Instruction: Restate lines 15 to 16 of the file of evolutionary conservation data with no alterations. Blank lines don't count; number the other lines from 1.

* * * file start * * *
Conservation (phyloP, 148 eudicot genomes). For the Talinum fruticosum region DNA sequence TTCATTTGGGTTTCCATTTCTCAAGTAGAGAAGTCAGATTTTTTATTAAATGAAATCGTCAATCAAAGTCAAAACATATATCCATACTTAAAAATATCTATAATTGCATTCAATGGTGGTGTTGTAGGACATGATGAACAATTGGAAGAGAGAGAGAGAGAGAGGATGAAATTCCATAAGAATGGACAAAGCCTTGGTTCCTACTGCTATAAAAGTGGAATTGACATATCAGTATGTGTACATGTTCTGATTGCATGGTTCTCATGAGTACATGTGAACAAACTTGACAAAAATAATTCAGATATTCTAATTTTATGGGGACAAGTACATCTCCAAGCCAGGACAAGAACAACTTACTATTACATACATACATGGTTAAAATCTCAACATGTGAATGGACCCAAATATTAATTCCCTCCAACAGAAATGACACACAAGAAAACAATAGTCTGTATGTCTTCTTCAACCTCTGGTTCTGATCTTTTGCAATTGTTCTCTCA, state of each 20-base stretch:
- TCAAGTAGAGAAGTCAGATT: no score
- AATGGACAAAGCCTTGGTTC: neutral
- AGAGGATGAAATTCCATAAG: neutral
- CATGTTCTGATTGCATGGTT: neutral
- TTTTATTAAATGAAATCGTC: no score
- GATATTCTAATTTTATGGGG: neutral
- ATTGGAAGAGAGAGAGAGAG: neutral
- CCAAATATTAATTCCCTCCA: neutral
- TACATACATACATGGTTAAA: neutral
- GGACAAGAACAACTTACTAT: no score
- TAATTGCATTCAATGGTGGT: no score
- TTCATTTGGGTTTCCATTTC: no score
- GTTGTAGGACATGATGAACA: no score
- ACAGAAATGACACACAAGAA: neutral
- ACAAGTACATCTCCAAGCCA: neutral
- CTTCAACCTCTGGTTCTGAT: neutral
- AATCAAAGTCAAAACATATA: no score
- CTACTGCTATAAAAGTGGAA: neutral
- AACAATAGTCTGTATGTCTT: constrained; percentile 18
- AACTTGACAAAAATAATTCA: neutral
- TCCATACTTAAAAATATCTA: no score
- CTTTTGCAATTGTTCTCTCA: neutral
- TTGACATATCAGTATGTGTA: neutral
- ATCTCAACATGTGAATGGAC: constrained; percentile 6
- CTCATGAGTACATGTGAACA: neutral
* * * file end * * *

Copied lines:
- ACAGAAATGACACACAAGAA: neutral
- ACAAGTACATCTCCAAGCCA: neutral